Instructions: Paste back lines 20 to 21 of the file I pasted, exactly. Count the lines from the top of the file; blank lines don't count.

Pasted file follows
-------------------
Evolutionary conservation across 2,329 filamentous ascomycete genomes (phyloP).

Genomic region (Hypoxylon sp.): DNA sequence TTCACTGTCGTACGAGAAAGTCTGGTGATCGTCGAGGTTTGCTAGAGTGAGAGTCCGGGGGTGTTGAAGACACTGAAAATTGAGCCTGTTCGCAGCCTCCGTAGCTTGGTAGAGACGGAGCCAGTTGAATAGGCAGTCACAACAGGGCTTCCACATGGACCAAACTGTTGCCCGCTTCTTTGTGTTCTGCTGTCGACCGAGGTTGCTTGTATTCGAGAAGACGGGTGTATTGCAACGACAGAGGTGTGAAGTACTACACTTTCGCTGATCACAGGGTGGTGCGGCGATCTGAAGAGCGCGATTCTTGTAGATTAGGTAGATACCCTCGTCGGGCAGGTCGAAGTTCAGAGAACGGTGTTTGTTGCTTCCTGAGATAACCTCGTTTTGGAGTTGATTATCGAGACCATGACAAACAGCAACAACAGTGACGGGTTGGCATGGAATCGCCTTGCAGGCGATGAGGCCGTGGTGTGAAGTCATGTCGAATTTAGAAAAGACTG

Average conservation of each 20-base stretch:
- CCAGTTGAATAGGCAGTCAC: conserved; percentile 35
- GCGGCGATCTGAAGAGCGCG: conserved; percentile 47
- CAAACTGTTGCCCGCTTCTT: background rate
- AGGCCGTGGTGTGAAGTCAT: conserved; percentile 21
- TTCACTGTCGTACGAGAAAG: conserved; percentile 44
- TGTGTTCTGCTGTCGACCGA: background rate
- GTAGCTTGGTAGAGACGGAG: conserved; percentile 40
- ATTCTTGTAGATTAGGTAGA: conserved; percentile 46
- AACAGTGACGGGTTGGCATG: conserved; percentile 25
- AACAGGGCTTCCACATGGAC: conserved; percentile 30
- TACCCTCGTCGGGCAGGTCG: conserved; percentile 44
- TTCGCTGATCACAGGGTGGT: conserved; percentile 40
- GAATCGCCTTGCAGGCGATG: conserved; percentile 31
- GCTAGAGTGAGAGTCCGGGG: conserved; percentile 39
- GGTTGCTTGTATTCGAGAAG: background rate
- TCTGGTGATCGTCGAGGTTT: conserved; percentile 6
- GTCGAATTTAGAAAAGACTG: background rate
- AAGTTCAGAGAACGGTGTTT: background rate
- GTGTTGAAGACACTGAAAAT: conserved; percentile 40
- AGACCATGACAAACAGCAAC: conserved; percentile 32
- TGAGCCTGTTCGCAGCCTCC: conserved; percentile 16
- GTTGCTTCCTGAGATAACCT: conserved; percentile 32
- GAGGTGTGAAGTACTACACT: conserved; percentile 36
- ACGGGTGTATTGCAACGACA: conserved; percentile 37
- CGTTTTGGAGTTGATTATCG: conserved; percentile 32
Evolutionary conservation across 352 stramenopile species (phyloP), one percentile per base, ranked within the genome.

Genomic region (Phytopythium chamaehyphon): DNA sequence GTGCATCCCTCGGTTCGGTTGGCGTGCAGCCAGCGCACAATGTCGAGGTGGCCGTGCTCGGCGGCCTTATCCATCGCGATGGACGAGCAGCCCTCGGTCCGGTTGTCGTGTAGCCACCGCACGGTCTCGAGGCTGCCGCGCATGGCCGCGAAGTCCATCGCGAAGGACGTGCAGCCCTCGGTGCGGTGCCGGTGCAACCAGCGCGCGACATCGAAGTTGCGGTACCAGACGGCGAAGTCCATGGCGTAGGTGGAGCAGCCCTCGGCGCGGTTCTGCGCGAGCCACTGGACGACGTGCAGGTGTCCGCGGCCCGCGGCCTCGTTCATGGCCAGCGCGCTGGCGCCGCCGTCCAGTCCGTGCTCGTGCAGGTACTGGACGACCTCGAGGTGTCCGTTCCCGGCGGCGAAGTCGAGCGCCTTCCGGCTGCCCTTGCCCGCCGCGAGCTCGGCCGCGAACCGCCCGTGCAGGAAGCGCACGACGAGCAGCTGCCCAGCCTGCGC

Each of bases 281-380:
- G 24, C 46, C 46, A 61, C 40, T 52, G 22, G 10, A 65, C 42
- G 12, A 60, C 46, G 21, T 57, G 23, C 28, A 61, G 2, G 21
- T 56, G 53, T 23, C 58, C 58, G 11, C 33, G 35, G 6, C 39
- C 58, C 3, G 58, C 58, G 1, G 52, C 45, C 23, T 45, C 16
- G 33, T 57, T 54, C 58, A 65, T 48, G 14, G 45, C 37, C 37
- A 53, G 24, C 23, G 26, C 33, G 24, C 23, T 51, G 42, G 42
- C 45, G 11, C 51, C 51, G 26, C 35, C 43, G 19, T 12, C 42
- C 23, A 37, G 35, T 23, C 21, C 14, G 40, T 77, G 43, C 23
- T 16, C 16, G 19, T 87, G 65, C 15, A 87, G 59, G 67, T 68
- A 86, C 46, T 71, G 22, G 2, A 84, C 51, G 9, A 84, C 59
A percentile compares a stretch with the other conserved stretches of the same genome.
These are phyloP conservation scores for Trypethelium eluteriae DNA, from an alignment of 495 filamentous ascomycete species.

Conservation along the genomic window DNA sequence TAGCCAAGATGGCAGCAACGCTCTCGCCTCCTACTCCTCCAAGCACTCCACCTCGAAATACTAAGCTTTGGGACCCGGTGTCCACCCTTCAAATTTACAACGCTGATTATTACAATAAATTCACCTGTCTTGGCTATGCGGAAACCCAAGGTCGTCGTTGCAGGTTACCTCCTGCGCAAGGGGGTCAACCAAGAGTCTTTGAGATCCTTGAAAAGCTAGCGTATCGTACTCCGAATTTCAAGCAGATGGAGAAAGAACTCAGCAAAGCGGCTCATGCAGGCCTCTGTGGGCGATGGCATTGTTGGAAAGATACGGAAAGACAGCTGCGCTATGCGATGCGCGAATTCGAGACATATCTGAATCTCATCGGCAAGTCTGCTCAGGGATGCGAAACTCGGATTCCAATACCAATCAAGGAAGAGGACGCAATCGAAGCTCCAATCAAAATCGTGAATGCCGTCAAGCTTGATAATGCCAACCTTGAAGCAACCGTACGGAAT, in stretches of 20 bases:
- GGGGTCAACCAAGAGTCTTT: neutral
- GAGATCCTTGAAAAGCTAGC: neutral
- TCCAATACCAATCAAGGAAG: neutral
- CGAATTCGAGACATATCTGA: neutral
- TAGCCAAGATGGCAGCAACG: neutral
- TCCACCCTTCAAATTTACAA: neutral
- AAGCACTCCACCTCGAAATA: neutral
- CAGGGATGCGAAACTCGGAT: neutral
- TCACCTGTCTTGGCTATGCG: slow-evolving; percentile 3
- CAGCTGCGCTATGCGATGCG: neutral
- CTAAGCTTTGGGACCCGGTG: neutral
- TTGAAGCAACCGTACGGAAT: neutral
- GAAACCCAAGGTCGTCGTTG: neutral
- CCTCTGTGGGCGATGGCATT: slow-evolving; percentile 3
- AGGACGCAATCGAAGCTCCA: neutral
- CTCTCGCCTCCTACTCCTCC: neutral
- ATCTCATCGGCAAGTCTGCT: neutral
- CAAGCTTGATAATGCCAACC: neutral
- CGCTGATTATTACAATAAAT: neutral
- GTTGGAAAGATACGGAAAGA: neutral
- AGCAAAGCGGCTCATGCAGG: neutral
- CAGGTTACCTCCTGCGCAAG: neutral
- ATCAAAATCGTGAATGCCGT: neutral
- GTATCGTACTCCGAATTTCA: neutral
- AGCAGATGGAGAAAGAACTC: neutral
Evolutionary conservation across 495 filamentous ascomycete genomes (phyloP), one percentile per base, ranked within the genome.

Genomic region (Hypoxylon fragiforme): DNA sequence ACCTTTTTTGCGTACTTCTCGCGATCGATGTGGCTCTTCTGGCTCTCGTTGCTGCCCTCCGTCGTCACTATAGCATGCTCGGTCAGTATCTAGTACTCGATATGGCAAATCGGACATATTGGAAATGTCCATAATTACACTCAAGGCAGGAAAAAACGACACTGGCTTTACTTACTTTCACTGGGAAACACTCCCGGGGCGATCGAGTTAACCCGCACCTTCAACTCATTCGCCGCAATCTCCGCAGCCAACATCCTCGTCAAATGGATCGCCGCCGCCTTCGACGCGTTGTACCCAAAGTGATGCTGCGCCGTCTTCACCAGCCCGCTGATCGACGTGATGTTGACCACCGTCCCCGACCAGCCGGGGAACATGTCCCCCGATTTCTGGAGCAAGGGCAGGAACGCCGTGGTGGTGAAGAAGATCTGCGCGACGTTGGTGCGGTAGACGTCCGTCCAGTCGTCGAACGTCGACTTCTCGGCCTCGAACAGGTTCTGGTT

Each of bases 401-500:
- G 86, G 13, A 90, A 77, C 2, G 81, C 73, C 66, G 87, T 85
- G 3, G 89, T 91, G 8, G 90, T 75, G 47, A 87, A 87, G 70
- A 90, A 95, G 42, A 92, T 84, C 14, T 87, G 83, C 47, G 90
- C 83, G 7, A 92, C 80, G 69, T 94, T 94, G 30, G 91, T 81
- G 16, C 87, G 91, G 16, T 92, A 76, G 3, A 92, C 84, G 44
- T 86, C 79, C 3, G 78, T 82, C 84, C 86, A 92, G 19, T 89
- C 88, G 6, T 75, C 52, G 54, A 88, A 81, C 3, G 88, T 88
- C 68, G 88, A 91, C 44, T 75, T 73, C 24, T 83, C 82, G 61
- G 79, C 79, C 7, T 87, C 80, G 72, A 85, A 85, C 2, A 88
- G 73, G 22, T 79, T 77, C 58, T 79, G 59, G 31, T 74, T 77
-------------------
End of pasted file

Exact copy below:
- GTCGAATTTAGAAAAGACTG: background rate
- AAGTTCAGAGAACGGTGTTT: background rate